Col des Champs! This has to be one of the best uplift roads in the world. The challenge of getting a Cool Bus and trailer up this is brilliant and we love it!… Really tight hairpins one after the other, coming on relentlessly. Above the treeline the landscape suddenly turns lunar and the views from the Col are incredible. The top of the Col marks the boarder between the Alpes-de-Haute-Provence & Alpes-Maritimes French departments. Once camp is set up in Guillaumes we’re back out in the vans to do a late afternoon uplift to the final stage of the day. Another great route to drive with hairpin after hairpin on the narrowest of roads with views over to the ski resort of Valberg. Could this be one of the best driving days ever?!

“During the gruelling 6 day Trans Provence race, it is always a lovely surprise to see the Cool Bus gang pull up to the bottom of the trailhead with their bike trailers, as that can only mean one thing - we're getting a lift & we don't have to pedal up another monster mountain! They're like these quiet, helpful, guardian angels, arriving just when you feel you cannot go any further, swooping your steed from you, lifting and securing your bike onto the bike rack, when you're struggling to even hold up your hydration pack, and then when you've fallen into a deep sleep on the drive up, they're sure to revive you with some good tunes to get you through the rest of the day. When you do make it back to camp, they're always keen as to cheers you with a cold one. All I can say is Thank God for Cool Bus!” - Anka Martin (2013 Trans-Provence Ladies Champion) Photo By Sven Martin


mes to Guillaauldeblore V After the challenges of the previous days driving, the uplift up to Valberg is a nice cruise. Once the vans are loaded its back through Valberg and onto the campsite at Valdeblore but not before stopping in the village of Beuil to refuel vehicles, drivers and camp crew with diesel or coffee depending on your preference. Back on the road we drive past Roubion, a beautiful village perched on the side of a mountain that the race passes through. We also pass some of the racers (to a chorus of horn honking) who are pedalling up the road to the next stage. It’s a busy one today and again, we have to uplift at the end of the day to get all the racers back to camp in time to get a wash and a recovery drink before dinner.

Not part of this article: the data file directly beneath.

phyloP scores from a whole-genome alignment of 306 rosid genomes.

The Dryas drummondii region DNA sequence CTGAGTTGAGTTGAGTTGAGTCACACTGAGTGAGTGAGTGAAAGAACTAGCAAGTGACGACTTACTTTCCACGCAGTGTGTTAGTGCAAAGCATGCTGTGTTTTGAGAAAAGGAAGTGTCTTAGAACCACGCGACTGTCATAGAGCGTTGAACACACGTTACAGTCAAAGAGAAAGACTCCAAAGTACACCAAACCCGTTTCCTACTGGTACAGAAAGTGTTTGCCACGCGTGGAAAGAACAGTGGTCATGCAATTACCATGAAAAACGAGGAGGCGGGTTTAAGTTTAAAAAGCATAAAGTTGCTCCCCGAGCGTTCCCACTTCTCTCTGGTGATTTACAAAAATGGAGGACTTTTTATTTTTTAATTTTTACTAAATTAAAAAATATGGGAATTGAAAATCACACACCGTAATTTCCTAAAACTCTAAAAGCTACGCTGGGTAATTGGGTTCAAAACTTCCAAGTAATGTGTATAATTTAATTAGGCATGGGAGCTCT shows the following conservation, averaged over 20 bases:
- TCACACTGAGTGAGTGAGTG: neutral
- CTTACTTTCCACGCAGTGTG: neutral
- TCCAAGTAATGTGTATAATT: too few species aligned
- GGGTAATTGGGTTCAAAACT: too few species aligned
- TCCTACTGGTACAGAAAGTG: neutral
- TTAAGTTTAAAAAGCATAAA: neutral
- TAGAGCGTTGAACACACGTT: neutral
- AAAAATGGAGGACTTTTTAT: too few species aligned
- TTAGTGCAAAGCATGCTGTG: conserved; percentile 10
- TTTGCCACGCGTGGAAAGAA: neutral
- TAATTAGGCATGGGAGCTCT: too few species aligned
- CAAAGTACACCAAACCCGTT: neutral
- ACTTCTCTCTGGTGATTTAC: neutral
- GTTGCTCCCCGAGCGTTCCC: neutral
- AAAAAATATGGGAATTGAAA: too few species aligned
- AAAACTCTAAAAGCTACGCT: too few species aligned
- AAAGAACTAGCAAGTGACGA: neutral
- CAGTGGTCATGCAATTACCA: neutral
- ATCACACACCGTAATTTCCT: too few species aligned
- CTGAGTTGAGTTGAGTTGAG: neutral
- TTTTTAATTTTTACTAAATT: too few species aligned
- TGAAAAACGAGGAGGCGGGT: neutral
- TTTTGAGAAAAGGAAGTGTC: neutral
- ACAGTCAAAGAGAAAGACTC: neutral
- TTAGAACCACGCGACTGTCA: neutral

Photo By Duncan Philpott

5 Y A D One Cool Bus goes out at 5.30am to give the media team an uplift so they can get a head start on the racers. All the camp crew hurriedly get everything packed up, leaving three Cool Buses free to head straight to the midday uplift from Lantosque. The convoy of vans with the tents and equipment drive up the Col de Turini. This is a stage in the Monte Carlo Rally so naturally its a pretty amazing drive! We arrive and set up at a campsite just outside of Sospel. As the racers roll into camp you can clearly see the effect of five days of tough racing - only one more day to get through.

VALDEBLORE TO SOSPEL

“Racing the Trans-Provence is quite epic and you never have too much energy. We start everyday with a shuttle by the Cool Bus team, this is the beginning of the journey and it’s the last safe place before going into the wild! I really appreciate this moment with cool music, scenery, comfortable drive and some chat with the riders and drivers,” - Jerome Clementz (2013 Enduro World Champion) Photo ByJérémie Reuiller


DAY 6